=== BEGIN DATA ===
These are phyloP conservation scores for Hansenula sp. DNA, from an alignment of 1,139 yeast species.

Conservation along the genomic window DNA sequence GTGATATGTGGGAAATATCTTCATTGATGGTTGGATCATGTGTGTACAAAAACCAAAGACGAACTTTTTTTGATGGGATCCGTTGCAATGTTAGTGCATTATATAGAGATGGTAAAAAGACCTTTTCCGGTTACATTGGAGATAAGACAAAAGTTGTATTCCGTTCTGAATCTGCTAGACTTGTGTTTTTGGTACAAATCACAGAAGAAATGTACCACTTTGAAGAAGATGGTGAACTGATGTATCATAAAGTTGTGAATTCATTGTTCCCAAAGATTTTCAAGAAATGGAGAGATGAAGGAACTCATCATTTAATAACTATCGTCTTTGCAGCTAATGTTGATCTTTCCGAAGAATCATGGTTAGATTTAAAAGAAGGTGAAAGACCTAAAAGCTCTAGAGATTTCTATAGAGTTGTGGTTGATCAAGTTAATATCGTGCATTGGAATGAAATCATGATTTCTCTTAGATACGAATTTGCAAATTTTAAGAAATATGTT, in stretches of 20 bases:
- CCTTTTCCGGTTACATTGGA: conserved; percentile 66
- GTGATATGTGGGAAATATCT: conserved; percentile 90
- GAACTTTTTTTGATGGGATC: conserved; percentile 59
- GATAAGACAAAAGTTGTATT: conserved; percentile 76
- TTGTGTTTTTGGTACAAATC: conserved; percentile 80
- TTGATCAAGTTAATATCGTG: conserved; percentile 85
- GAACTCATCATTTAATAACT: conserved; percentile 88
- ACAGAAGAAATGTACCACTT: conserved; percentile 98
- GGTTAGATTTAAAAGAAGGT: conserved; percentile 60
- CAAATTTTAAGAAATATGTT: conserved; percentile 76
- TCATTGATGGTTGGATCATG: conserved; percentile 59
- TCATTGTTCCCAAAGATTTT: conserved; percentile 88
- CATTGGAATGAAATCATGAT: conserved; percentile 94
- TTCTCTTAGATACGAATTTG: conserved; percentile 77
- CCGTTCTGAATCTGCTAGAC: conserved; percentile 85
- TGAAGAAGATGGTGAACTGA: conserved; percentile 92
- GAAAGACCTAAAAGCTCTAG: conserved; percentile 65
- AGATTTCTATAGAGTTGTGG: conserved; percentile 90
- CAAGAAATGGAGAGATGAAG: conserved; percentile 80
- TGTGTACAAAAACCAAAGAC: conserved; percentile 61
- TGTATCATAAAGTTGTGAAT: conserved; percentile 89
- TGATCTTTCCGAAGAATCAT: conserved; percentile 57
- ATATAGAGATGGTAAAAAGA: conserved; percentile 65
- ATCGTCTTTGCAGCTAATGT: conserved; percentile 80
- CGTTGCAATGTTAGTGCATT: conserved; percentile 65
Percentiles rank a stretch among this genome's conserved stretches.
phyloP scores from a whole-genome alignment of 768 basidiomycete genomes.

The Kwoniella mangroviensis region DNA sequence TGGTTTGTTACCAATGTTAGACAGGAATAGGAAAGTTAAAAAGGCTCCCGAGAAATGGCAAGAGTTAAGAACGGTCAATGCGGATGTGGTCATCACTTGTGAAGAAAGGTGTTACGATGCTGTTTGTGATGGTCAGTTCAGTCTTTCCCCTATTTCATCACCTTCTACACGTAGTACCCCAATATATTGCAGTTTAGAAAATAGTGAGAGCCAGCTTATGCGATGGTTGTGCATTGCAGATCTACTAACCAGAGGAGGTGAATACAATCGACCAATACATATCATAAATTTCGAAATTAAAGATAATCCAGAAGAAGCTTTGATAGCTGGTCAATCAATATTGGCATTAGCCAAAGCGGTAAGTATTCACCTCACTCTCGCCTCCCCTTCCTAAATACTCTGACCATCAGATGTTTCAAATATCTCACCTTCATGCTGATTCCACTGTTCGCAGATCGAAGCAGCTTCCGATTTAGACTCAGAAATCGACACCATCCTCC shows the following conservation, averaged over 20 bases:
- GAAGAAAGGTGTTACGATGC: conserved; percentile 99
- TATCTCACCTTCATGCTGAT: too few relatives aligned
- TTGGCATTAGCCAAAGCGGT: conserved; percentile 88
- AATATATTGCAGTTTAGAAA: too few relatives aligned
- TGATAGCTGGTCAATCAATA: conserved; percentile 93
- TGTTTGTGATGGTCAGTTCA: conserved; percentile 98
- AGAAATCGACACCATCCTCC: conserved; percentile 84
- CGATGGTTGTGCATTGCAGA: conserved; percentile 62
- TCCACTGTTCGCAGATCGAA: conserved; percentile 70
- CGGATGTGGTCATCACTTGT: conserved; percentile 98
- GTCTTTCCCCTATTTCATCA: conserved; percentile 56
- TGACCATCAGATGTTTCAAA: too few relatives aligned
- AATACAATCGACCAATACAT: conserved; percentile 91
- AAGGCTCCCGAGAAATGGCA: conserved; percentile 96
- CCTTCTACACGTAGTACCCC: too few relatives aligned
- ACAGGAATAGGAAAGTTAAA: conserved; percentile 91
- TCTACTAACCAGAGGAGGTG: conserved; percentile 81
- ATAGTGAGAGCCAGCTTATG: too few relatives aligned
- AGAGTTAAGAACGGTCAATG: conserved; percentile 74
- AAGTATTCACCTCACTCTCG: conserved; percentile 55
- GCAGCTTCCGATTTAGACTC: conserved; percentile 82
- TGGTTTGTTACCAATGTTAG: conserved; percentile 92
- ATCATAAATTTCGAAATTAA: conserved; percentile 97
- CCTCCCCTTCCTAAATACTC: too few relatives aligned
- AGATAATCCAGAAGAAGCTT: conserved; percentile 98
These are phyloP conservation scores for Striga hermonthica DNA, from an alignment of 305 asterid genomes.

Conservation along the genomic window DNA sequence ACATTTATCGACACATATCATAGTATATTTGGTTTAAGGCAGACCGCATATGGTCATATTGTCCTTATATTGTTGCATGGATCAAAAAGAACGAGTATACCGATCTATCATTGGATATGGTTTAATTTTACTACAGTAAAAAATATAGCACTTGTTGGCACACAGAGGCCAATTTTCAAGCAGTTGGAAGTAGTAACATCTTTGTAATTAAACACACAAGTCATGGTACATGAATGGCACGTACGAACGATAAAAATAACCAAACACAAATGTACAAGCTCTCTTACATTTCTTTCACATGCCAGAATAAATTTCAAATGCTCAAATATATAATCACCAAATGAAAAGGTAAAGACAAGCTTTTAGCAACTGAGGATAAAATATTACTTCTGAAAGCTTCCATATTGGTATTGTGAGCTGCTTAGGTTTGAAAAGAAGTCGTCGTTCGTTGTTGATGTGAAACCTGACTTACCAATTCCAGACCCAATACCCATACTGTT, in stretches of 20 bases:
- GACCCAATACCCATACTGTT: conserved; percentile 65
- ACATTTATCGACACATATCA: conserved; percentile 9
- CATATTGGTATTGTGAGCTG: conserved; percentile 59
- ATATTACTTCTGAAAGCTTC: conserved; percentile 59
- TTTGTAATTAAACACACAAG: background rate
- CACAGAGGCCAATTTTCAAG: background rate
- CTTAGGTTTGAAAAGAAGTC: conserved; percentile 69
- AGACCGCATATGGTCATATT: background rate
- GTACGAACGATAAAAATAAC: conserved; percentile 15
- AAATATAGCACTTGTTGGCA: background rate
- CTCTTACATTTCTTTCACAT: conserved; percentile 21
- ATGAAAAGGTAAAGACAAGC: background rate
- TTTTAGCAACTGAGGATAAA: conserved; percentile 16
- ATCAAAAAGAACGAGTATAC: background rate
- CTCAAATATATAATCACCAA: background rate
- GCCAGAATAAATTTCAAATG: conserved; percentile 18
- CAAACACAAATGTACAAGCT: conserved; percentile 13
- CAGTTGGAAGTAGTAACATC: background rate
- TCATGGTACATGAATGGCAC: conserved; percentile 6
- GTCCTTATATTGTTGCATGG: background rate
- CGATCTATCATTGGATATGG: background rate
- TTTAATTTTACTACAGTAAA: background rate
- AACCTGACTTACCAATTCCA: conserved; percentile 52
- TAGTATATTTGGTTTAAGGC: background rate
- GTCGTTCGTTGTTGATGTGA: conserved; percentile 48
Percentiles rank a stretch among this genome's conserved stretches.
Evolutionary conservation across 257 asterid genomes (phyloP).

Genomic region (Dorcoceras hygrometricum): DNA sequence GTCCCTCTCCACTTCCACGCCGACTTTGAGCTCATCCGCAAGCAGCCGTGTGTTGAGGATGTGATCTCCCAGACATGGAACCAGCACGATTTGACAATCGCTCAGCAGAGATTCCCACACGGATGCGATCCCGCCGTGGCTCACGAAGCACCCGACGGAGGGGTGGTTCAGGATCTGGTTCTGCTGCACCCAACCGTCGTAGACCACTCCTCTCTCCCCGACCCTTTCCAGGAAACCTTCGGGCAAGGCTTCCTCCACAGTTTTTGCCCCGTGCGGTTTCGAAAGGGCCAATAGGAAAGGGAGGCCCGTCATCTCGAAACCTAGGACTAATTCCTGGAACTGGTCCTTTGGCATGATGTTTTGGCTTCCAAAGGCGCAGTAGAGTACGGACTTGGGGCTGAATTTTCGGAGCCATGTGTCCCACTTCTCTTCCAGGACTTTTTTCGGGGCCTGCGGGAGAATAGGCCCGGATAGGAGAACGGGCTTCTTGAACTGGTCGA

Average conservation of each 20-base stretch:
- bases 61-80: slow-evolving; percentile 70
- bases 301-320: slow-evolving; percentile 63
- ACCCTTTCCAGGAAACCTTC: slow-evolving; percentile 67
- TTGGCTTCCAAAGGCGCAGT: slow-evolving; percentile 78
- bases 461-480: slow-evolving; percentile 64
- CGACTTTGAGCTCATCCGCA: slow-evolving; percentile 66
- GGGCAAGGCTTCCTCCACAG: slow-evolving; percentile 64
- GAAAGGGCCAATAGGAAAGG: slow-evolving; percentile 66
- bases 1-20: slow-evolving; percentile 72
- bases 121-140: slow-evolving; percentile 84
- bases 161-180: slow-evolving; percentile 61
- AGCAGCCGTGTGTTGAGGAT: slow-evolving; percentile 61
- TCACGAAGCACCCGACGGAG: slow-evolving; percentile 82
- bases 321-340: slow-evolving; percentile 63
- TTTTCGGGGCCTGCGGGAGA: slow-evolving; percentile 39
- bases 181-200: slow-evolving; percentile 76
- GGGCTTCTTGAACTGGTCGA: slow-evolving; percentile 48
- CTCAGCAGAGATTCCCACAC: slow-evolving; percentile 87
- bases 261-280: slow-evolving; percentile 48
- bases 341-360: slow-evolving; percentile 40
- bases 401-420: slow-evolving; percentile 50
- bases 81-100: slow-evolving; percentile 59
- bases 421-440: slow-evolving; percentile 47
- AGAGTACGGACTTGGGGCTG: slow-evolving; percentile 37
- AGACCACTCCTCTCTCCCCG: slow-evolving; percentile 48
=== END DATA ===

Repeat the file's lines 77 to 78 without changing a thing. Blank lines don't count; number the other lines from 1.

- GTCCTTATATTGTTGCATGG: background rate
- CGATCTATCATTGGATATGG: background rate